Just like chopping wood warms twice, Lausanne Allen’s woven Rose and Star Fashion potholders pleased twice: once for the weaving and once (or twice) for giving and receiving the gifts.
A year ago, in the height of not knowing what to expect from our first winter in the pandemic I warped my barn frame loom with what I affectionately called a “gratitude “ warp. It was threaded to this same single block of the Whig Rose pattern, woven to be potholder gifts for everyone on my long list of friends and acquaintances who had made 2020 a more bearable year for my husband and I. Here are some photos to share from my first (blue) warp last December 2020 and a second warp (green) that was finished in mid-January, 2021.
The calming pleasure found in my daily weaving habit grew as did my gratitude list . A second longer warp using a different color prolonged the pleasure as each pad became an opportunity to sample another pattern weft yarn. Each one became a meditation and each one different.
Giving these gifts, whether to the mailman who drove up our long slippery hill with needed packages when we didn’t dare to go out, or to long cherished friends we could now only visit with “virtually” in our winter of self isolation filled my days with a purpose that calmed me.
Weaving these every day on a sturdy barn frame loom became cherished time for me, marked by the steady shoosh of the overhead beater, the occasional squeak of the wooden pulleys and the rhythmic dance of the wooden horses at every press of the oak treadles. A few years ago my husband carved horses, treadles and pulleys for this old loom, so I could remove the shiny polished chrome pulleys that had come with it. Weaving on this old loom brings such a feeling of contentment. A fresh snowfall provided a sense of wonderland outside my window.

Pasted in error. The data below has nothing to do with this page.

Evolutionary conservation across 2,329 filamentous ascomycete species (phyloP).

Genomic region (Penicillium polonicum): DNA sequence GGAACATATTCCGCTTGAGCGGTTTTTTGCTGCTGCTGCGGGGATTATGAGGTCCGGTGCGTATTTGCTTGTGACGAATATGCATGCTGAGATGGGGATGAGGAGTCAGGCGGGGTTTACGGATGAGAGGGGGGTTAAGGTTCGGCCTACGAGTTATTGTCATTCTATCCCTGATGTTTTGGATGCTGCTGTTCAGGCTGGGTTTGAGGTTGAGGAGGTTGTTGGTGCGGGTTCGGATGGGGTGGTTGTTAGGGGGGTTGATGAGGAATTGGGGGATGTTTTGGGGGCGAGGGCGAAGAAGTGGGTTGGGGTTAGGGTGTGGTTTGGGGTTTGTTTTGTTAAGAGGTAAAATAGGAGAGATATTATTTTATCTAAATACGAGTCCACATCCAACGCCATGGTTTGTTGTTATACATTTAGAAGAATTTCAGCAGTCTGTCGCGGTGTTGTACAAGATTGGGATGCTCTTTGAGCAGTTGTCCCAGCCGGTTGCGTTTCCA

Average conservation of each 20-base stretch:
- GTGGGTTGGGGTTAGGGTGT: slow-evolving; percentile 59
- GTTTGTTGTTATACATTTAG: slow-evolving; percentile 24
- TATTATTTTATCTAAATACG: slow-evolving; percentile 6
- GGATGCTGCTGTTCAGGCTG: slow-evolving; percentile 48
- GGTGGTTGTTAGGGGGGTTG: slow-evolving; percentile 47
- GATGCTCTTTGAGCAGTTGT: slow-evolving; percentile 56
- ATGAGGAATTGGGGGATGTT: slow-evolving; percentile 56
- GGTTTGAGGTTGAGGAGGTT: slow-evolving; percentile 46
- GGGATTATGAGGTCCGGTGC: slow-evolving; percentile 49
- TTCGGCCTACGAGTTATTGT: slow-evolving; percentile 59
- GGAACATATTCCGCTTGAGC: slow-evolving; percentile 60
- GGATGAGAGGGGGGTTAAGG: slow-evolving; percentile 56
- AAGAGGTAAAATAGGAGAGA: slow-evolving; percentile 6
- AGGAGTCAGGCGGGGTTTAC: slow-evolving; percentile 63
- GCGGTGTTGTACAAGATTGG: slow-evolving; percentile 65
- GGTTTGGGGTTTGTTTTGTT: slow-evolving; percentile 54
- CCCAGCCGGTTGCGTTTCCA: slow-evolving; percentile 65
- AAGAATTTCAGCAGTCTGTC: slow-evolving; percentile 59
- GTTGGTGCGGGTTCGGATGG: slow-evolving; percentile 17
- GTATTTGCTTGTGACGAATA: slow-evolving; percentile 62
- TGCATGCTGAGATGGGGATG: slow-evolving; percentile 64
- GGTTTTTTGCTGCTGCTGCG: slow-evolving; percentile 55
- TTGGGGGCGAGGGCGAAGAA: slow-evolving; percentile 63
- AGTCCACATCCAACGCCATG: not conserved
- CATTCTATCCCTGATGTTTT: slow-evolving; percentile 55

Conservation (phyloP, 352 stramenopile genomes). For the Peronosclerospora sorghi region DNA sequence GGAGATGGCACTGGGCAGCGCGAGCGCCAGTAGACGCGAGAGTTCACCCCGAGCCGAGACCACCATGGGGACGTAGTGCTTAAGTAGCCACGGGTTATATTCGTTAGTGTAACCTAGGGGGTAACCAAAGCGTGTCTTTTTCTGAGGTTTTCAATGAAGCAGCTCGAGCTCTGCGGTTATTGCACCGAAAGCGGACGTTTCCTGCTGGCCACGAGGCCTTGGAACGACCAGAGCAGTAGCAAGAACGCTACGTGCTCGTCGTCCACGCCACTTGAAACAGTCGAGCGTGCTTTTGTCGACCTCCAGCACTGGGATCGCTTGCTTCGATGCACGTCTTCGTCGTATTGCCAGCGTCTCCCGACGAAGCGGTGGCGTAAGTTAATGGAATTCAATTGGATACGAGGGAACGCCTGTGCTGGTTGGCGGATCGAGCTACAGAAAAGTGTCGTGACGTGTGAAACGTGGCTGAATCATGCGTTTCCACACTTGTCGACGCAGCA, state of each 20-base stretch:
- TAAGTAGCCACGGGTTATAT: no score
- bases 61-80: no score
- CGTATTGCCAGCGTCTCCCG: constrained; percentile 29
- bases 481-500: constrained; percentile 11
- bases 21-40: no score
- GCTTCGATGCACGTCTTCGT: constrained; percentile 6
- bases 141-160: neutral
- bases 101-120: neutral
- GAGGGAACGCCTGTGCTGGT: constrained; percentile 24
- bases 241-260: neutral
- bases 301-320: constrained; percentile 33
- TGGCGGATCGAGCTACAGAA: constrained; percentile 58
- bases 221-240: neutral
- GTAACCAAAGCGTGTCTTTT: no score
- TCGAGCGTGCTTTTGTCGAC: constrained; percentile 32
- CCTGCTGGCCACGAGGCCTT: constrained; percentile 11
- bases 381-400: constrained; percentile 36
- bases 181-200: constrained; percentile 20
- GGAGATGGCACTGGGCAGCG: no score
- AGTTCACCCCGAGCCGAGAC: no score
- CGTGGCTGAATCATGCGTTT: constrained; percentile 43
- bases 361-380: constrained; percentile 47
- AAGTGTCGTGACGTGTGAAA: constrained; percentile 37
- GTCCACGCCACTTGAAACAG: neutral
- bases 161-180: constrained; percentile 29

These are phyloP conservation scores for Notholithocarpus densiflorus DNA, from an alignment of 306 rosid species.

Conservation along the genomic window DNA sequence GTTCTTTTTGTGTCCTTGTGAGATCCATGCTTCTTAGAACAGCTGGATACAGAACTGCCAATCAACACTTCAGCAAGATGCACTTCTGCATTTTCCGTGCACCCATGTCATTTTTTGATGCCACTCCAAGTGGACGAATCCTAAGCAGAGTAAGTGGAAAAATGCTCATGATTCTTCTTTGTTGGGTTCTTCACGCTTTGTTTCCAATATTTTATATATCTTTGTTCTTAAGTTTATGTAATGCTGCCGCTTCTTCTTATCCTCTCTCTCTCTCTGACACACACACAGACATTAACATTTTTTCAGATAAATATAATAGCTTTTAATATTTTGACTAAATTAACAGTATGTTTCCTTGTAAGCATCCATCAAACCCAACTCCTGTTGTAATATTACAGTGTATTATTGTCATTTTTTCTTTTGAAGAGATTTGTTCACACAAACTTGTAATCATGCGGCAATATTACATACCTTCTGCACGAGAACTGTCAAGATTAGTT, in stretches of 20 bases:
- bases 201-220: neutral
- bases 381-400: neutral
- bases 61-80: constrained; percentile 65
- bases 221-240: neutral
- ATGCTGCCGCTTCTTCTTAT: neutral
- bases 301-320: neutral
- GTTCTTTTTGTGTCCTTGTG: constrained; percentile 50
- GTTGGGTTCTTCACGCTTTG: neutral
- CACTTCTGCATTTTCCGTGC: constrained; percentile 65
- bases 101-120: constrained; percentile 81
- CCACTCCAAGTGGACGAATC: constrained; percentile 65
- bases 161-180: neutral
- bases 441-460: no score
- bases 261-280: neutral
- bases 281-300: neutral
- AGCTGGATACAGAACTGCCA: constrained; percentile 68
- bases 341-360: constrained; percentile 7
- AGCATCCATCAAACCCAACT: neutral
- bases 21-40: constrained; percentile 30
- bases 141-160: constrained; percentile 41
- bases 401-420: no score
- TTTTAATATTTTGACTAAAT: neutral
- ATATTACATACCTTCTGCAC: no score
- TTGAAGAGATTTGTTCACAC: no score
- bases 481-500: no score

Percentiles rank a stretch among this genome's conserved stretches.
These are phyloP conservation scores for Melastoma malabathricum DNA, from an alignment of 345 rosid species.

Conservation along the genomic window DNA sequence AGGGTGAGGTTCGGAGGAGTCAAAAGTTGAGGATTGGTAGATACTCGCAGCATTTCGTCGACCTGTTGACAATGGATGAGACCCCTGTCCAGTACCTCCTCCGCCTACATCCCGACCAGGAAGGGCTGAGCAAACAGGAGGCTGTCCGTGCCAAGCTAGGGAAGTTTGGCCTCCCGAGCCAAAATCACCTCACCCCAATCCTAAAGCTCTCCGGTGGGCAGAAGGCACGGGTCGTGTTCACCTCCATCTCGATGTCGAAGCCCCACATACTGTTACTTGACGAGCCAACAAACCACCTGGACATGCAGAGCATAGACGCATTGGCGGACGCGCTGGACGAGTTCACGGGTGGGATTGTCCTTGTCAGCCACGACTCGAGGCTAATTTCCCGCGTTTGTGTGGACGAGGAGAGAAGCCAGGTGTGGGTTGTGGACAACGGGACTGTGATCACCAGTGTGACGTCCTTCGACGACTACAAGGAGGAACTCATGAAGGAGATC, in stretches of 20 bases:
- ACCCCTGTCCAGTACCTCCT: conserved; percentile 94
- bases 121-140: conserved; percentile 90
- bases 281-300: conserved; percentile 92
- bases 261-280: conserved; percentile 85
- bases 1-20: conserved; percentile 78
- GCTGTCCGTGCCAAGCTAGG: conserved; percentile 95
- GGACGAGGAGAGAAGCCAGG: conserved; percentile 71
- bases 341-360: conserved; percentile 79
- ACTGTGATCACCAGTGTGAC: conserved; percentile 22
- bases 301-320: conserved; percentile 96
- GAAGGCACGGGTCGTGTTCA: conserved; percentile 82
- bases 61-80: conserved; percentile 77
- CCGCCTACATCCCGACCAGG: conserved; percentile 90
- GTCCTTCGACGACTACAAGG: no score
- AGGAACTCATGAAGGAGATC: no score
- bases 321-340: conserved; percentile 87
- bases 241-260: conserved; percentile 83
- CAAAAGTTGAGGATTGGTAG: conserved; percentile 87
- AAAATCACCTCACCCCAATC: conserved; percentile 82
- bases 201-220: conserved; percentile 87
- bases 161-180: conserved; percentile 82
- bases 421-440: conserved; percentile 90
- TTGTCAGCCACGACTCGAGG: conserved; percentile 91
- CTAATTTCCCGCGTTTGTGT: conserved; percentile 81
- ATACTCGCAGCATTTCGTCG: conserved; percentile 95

Of course I wove some in each treadling fashion and as I did I tried to analyze why these two different treadling sequences yielded such different results. Your explanation here in terms of blocks makes perfect sense! All I understood then was that if I made a little clock face circle, with 1-2 at noon, 2-3 at 3, 3-4 at 6 and 4-1 at 9 that Rose treadling went clockwise around the circle, and Star treadling went counterclockwise, of course starting from a different place. The clock face made it easy to find my place when interrupted but didn’t explain why in terms of block theory,… As I write I’m feeling the urge coming on to begin a new gratitude list for the shortest days of the year that await us…. Now what shall I weave? Soon the cycle will begin again. What shall be this winter’s gratitude warp I wonder… in what will hopefully be a snowy Vermont again in little more than a month! I think the word is hygge.
a quality of coziness and comfortable conviviality that engenders a feeling of contentment or well-being (regarded as a defining characteristic of Danish culture). “why not follow the Danish example and bring more hygge into your daily life?” It is pronounced “hoo-gah”).
The warp was a soft 8/4 cotton “Cottontale” and the weft mostly three strands of a mercerized cabled Dk weight knitting cotton, called “Cleo” , carefully wound on a rag shuttle so they would display their sheen, smoothly lofting up as pattern weft without twisting. It took a little more tweaking to keep them from twisting when being wound but it was worth it I think.